I'd like to write a recursively memoizing Scheme interpreter. At any point during evaluation, the interpreter should be able to detect when it receives as arguments a pair of expression and environment that it has previously seen.
Plain memoization of
apply is inefficient. It would require looking up the arguments in a hash table on every call of
apply, which would require walking the entire (possibly big) arguments on hash table matches.
For example, assume that the interpreter evaluates the program
(car (list A))
where A evaluates to a big object. When the interpreter evaluates the application
(list A), it first evaluates
A individually. Before it applies
A, it looks up in its hash table whether it has seen this application before, walking the entire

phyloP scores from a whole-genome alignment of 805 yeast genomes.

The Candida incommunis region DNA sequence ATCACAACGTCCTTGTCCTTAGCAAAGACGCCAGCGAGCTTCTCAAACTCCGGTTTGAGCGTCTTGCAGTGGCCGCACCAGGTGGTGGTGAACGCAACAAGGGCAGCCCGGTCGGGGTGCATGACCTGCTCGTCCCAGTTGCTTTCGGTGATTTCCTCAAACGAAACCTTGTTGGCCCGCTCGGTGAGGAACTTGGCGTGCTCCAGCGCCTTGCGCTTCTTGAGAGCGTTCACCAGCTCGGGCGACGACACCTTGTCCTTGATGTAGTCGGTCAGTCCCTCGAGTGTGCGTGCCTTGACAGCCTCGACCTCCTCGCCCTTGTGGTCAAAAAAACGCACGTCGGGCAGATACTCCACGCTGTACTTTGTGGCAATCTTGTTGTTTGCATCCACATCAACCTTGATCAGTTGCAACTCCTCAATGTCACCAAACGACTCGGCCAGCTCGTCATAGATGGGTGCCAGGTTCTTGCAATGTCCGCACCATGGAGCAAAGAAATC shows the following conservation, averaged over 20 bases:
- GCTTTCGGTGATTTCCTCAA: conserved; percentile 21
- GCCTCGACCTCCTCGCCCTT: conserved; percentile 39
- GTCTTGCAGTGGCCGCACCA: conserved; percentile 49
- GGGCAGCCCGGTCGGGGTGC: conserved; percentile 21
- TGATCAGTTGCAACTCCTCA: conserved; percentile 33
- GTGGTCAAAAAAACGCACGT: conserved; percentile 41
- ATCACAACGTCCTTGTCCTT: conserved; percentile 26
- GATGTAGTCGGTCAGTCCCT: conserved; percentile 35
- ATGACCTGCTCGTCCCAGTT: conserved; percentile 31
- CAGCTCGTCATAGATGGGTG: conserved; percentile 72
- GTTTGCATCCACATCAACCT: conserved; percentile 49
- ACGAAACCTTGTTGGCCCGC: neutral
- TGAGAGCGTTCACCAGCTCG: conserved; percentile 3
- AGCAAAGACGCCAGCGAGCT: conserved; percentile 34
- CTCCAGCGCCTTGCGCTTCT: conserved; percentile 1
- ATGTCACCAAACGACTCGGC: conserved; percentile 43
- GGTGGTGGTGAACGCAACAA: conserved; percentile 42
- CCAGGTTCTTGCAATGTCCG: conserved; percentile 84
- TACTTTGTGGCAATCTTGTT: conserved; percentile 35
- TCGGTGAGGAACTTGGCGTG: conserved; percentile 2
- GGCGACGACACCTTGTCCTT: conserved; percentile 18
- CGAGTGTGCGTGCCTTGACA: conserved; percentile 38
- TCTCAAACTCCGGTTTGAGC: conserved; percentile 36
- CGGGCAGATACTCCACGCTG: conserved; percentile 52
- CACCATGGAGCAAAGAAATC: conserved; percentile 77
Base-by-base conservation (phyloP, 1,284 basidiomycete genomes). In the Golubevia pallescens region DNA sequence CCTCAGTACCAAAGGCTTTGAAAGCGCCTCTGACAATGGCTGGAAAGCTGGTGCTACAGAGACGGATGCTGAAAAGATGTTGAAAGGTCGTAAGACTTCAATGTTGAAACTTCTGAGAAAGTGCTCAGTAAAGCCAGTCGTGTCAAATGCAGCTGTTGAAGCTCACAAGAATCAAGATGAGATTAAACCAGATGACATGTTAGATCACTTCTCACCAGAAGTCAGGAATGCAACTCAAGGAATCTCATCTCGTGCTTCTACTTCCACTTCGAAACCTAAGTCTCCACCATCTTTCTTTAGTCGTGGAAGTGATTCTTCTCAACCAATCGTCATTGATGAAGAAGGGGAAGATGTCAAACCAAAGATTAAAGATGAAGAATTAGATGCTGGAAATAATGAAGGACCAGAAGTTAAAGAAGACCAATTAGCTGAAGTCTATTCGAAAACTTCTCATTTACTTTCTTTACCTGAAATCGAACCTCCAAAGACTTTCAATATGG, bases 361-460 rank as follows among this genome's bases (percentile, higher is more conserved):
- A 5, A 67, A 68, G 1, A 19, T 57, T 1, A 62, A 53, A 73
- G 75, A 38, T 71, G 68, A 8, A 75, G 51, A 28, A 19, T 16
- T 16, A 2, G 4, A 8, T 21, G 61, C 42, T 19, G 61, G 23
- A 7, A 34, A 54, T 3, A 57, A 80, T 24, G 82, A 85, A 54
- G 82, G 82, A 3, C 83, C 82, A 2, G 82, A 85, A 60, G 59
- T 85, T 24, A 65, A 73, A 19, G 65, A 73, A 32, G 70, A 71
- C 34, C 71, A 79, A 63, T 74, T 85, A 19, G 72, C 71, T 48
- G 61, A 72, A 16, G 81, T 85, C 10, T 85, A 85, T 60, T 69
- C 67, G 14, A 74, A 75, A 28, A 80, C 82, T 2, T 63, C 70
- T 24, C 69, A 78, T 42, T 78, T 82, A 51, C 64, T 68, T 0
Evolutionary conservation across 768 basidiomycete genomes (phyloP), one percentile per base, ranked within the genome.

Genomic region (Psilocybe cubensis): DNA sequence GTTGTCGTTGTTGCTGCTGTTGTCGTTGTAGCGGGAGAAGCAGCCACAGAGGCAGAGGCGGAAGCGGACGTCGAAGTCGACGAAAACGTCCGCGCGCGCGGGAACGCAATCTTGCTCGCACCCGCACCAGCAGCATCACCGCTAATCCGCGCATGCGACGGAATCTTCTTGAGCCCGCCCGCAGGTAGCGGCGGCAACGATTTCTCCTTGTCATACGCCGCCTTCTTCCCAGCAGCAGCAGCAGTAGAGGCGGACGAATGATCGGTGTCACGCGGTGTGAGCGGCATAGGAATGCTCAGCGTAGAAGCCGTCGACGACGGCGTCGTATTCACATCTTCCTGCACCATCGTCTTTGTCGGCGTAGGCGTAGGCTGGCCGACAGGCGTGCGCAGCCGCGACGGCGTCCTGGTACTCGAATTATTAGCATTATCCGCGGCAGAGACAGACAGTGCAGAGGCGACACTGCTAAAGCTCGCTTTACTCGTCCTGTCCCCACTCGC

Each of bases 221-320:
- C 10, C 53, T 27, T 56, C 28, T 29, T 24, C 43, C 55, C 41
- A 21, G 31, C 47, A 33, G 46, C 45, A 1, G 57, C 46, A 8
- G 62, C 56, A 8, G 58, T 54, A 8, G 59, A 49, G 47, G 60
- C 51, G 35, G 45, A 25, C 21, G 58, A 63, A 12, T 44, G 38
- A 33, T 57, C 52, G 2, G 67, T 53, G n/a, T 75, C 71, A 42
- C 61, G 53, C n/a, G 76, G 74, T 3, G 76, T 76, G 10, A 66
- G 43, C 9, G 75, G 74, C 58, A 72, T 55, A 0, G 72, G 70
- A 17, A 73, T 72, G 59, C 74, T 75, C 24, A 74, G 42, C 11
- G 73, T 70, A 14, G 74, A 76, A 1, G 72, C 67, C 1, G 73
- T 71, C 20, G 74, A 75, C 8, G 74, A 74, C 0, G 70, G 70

A object to compute a hash. Later on, when the memoizing interpreter applies
car to the list containing A, it computes a hash for this list which again involves walking the entire A object.
Instead, I want to build an interpreter that incrementally builds up approximately unique hashes, avoiding recomputation where possible and providing a guarantee that collisions are unlikely.
For example, one could recursively extend each object that the interpreter operates on with the MD5 of its value, or, if it is a compound object, with the MD5 of its component hashes. An environment might store the hash for each of its variable/value entries, and the hash of the environment might be computed as a function of the individual hashes. Then, if an entry in the environment changes, it is not necessary to rewalk the entire environment to compute the new hash of the environment. Instead, only the hash of the changed variable/value pair needs to be recomputed and the global hash of the set of entry hashes needs to be updated.
Does there exist related work on incrementally building up approximately unique hashes, in particular in the context of recursive memoization and/or program evaluation?